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Emergency Watershed Protection (EWP) Q&A

Emergency Watershed Protection (EWP)

trees in canal after hurricane

Recovery Assistance:  Questions and Answers

When will damage assessments begin?

Attending to the safety of hurricane victims is always a community’s first priority. As soon as victims are attended to and essential necessities of life are provided, damage assessments can begin.

Who can receive EWP assistance?

Landowners who have experienced severe property damage due to a Hurricane may be eligible for assistance. All projects must have a governmental sponsor, such as a city, county or water district, and the program is intended to help groups of people, not individuals. All EWP work must reduce threats to life and property, be economically and environmentally defensible and sound from an engineering standpoint. All work must represent the least expensive alternative.

All EWP work must have a project sponsor. How can our group become one?

The sponsor must meet the following criteria:

  • Must be a state or legal subdivision of a state government, a local unit of government, or a qualified Indian tribe or
    tribal organization;

  • Must be able and willing to obtain needed land rights, water rights, and permits;

  • erosion from hurricanesMust supply the required cost-share (25%) or in-kind services for needed work;

  • Must agree to provide for the operation and maintenance of emergency measures when completed.

How is the Natural Resources Conservation Service helping?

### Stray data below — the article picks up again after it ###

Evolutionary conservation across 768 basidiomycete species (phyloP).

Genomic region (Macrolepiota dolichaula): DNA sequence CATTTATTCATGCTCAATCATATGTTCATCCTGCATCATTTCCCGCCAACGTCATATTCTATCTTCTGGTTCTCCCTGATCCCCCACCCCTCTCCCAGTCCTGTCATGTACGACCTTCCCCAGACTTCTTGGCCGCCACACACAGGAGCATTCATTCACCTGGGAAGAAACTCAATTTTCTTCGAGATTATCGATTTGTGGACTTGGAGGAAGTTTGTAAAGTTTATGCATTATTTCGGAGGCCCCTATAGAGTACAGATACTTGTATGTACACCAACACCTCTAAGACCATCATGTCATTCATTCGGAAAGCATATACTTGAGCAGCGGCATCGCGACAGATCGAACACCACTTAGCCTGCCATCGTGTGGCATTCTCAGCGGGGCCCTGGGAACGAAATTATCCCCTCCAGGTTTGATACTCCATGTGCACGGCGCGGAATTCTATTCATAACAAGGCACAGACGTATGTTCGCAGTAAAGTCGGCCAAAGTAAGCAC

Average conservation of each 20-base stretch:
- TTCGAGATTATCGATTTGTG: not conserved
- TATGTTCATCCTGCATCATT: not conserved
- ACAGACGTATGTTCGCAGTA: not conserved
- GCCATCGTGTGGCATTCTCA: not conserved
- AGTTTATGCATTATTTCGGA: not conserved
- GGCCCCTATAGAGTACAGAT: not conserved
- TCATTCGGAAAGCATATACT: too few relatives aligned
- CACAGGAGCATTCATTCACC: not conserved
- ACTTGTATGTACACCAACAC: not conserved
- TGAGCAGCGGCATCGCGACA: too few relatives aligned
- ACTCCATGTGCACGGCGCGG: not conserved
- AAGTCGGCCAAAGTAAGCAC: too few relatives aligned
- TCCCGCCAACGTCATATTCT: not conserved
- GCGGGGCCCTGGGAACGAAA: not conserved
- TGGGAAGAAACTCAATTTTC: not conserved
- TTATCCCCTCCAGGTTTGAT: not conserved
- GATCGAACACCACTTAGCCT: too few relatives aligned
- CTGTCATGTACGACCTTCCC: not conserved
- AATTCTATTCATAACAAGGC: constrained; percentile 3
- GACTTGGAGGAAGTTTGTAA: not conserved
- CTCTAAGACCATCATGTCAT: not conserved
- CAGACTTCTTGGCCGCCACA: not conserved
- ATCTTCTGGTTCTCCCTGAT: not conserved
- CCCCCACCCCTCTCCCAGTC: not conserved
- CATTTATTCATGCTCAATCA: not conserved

Natural Resources Conservation Service employees are reviewing the damage and communicating with local Conservation Districts, county officials, and other potential sponsors about the EWP program and its potential use. When potential projects are identified, staffs work with sponsors to prepare Damage Survey Reports (DSR’s) as the first step in providing EWP assistance.  As DSR’s are completed, they will be prioritized for possible funding. 

How does the EWP program protect the environment?

Interdisciplinary teams, including biologists, resource conservationists, and engineers, evaluate all of the impacts of a proposed measure, to ensure that it is environmentally sound. An interagency approach is used when necessary to coordinate efforts with Federal Emergency Management Agency (FEMA) and other federal and state agencies.

Emergency Watershed Protection (EWP) Florida website

Emergency Watershed Protection (EWP) National website


Florida Program Contact

Jesse Wilson, State Conservation Engineer, 352-338-9557